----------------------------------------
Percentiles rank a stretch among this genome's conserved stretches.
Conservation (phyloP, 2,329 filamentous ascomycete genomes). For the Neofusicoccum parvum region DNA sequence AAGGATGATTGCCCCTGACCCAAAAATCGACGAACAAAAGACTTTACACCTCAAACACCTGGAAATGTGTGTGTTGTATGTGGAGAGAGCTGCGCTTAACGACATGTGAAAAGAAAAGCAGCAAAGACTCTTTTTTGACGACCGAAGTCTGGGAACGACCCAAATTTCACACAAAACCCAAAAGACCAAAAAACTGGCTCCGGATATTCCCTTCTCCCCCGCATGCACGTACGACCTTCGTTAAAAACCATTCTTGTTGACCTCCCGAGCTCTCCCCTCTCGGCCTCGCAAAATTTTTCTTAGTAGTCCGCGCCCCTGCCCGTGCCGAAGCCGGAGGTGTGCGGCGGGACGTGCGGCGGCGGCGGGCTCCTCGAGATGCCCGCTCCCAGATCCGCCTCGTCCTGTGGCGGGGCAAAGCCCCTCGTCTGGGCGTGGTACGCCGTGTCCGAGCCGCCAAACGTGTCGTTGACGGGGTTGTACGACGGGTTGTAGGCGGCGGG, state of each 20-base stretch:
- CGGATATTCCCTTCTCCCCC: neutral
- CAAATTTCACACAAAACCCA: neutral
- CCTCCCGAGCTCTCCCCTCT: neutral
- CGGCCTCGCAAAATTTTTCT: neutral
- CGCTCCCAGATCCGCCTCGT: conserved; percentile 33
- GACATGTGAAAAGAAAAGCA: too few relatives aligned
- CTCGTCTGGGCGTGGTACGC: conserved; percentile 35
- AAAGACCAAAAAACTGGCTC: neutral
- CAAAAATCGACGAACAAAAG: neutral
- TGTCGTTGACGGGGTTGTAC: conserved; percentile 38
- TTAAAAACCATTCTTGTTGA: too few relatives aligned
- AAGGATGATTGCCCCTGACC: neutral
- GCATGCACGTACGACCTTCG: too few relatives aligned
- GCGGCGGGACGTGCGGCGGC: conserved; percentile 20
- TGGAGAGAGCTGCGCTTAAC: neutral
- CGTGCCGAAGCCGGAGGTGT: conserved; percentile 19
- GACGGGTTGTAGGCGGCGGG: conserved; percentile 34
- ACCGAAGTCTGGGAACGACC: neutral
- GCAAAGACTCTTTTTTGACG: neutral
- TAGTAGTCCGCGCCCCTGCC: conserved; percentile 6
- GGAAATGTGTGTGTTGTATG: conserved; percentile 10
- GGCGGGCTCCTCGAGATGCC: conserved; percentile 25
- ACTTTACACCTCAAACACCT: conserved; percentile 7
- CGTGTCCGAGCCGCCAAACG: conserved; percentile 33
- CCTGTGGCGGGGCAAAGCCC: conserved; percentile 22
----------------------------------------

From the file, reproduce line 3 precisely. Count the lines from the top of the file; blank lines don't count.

- CGGATATTCCCTTCTCCCCC: neutral